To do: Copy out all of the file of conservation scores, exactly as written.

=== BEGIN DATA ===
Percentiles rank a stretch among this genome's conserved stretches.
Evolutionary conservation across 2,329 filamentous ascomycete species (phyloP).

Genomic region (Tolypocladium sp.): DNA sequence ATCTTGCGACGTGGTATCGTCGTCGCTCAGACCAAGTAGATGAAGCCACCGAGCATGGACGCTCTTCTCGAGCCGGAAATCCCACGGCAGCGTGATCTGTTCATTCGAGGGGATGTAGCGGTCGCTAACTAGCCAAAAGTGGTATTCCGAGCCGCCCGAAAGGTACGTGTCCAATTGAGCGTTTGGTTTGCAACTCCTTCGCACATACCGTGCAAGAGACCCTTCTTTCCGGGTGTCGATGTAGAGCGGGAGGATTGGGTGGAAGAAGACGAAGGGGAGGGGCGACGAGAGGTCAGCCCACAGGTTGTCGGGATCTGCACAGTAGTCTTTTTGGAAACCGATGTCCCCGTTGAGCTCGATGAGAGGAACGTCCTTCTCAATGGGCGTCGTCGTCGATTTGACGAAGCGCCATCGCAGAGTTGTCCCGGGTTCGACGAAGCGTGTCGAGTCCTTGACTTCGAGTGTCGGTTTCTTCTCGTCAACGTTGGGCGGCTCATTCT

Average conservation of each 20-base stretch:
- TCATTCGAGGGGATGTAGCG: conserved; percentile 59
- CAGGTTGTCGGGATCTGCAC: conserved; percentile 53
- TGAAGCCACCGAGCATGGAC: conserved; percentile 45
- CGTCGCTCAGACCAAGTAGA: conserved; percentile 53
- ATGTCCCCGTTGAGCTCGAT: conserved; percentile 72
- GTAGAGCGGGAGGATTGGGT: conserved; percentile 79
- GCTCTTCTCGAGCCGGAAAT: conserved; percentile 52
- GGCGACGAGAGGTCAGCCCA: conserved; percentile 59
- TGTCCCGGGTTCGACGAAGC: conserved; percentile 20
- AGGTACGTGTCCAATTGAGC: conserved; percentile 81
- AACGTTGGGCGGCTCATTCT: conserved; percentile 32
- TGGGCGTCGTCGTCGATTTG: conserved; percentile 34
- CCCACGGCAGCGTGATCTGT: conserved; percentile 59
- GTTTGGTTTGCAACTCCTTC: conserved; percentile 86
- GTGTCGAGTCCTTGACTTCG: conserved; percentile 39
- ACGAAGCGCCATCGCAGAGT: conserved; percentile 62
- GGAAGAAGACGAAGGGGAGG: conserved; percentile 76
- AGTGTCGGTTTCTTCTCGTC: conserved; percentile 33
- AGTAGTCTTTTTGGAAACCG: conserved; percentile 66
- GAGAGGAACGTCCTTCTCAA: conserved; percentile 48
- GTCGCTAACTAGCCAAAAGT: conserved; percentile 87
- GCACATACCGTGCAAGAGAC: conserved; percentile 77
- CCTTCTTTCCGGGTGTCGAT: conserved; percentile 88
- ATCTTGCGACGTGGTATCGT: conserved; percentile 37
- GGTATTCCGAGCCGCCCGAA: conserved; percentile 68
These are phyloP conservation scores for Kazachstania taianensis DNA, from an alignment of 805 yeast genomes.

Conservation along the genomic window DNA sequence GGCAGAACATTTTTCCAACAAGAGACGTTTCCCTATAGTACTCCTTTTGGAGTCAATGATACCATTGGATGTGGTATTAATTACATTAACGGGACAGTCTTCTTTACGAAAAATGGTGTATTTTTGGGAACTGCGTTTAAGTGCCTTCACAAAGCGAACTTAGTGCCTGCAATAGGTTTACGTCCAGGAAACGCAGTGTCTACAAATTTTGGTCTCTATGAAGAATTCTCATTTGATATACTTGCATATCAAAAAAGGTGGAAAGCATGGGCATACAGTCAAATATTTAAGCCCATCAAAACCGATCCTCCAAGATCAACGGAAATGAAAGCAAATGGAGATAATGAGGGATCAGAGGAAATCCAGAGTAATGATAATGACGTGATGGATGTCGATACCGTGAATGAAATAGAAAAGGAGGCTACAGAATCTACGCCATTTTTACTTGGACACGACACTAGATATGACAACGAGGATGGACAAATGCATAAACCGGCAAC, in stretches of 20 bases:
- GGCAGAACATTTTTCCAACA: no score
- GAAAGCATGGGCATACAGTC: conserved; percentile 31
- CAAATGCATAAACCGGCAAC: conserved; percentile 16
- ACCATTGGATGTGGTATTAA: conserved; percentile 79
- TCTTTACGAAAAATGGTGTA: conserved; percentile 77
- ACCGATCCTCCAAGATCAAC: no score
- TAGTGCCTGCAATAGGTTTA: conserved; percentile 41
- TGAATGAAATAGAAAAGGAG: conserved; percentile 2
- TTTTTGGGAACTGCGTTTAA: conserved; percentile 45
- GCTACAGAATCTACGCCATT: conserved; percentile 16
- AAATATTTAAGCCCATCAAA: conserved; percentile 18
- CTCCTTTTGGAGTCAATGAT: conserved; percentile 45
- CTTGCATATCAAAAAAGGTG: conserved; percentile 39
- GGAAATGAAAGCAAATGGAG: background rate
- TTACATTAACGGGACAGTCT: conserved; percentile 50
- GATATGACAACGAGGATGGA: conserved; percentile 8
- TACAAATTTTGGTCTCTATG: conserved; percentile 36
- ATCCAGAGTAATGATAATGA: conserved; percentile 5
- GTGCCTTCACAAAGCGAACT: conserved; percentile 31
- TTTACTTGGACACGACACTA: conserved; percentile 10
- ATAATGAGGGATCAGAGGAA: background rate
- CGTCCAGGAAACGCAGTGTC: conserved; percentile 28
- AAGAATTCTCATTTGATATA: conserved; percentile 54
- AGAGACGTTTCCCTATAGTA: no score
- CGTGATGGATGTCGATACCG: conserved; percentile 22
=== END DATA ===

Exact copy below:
Percentiles rank a stretch among this genome's conserved stretches.
Evolutionary conservation across 2,329 filamentous ascomycete species (phyloP).

Genomic region (Tolypocladium sp.): DNA sequence ATCTTGCGACGTGGTATCGTCGTCGCTCAGACCAAGTAGATGAAGCCACCGAGCATGGACGCTCTTCTCGAGCCGGAAATCCCACGGCAGCGTGATCTGTTCATTCGAGGGGATGTAGCGGTCGCTAACTAGCCAAAAGTGGTATTCCGAGCCGCCCGAAAGGTACGTGTCCAATTGAGCGTTTGGTTTGCAACTCCTTCGCACATACCGTGCAAGAGACCCTTCTTTCCGGGTGTCGATGTAGAGCGGGAGGATTGGGTGGAAGAAGACGAAGGGGAGGGGCGACGAGAGGTCAGCCCACAGGTTGTCGGGATCTGCACAGTAGTCTTTTTGGAAACCGATGTCCCCGTTGAGCTCGATGAGAGGAACGTCCTTCTCAATGGGCGTCGTCGTCGATTTGACGAAGCGCCATCGCAGAGTTGTCCCGGGTTCGACGAAGCGTGTCGAGTCCTTGACTTCGAGTGTCGGTTTCTTCTCGTCAACGTTGGGCGGCTCATTCT

Average conservation of each 20-base stretch:
- TCATTCGAGGGGATGTAGCG: conserved; percentile 59
- CAGGTTGTCGGGATCTGCAC: conserved; percentile 53
- TGAAGCCACCGAGCATGGAC: conserved; percentile 45
- CGTCGCTCAGACCAAGTAGA: conserved; percentile 53
- ATGTCCCCGTTGAGCTCGAT: conserved; percentile 72
- GTAGAGCGGGAGGATTGGGT: conserved; percentile 79
- GCTCTTCTCGAGCCGGAAAT: conserved; percentile 52
- GGCGACGAGAGGTCAGCCCA: conserved; percentile 59
- TGTCCCGGGTTCGACGAAGC: conserved; percentile 20
- AGGTACGTGTCCAATTGAGC: conserved; percentile 81
- AACGTTGGGCGGCTCATTCT: conserved; percentile 32
- TGGGCGTCGTCGTCGATTTG: conserved; percentile 34
- CCCACGGCAGCGTGATCTGT: conserved; percentile 59
- GTTTGGTTTGCAACTCCTTC: conserved; percentile 86
- GTGTCGAGTCCTTGACTTCG: conserved; percentile 39
- ACGAAGCGCCATCGCAGAGT: conserved; percentile 62
- GGAAGAAGACGAAGGGGAGG: conserved; percentile 76
- AGTGTCGGTTTCTTCTCGTC: conserved; percentile 33
- AGTAGTCTTTTTGGAAACCG: conserved; percentile 66
- GAGAGGAACGTCCTTCTCAA: conserved; percentile 48
- GTCGCTAACTAGCCAAAAGT: conserved; percentile 87
- GCACATACCGTGCAAGAGAC: conserved; percentile 77
- CCTTCTTTCCGGGTGTCGAT: conserved; percentile 88
- ATCTTGCGACGTGGTATCGT: conserved; percentile 37
- GGTATTCCGAGCCGCCCGAA: conserved; percentile 68
These are phyloP conservation scores for Kazachstania taianensis DNA, from an alignment of 805 yeast genomes.

Conservation along the genomic window DNA sequence GGCAGAACATTTTTCCAACAAGAGACGTTTCCCTATAGTACTCCTTTTGGAGTCAATGATACCATTGGATGTGGTATTAATTACATTAACGGGACAGTCTTCTTTACGAAAAATGGTGTATTTTTGGGAACTGCGTTTAAGTGCCTTCACAAAGCGAACTTAGTGCCTGCAATAGGTTTACGTCCAGGAAACGCAGTGTCTACAAATTTTGGTCTCTATGAAGAATTCTCATTTGATATACTTGCATATCAAAAAAGGTGGAAAGCATGGGCATACAGTCAAATATTTAAGCCCATCAAAACCGATCCTCCAAGATCAACGGAAATGAAAGCAAATGGAGATAATGAGGGATCAGAGGAAATCCAGAGTAATGATAATGACGTGATGGATGTCGATACCGTGAATGAAATAGAAAAGGAGGCTACAGAATCTACGCCATTTTTACTTGGACACGACACTAGATATGACAACGAGGATGGACAAATGCATAAACCGGCAAC, in stretches of 20 bases:
- GGCAGAACATTTTTCCAACA: no score
- GAAAGCATGGGCATACAGTC: conserved; percentile 31
- CAAATGCATAAACCGGCAAC: conserved; percentile 16
- ACCATTGGATGTGGTATTAA: conserved; percentile 79
- TCTTTACGAAAAATGGTGTA: conserved; percentile 77
- ACCGATCCTCCAAGATCAAC: no score
- TAGTGCCTGCAATAGGTTTA: conserved; percentile 41
- TGAATGAAATAGAAAAGGAG: conserved; percentile 2
- TTTTTGGGAACTGCGTTTAA: conserved; percentile 45
- GCTACAGAATCTACGCCATT: conserved; percentile 16
- AAATATTTAAGCCCATCAAA: conserved; percentile 18
- CTCCTTTTGGAGTCAATGAT: conserved; percentile 45
- CTTGCATATCAAAAAAGGTG: conserved; percentile 39
- GGAAATGAAAGCAAATGGAG: background rate
- TTACATTAACGGGACAGTCT: conserved; percentile 50
- GATATGACAACGAGGATGGA: conserved; percentile 8
- TACAAATTTTGGTCTCTATG: conserved; percentile 36
- ATCCAGAGTAATGATAATGA: conserved; percentile 5
- GTGCCTTCACAAAGCGAACT: conserved; percentile 31
- TTTACTTGGACACGACACTA: conserved; percentile 10
- ATAATGAGGGATCAGAGGAA: background rate
- CGTCCAGGAAACGCAGTGTC: conserved; percentile 28
- AAGAATTCTCATTTGATATA: conserved; percentile 54
- AGAGACGTTTCCCTATAGTA: no score
- CGTGATGGATGTCGATACCG: conserved; percentile 22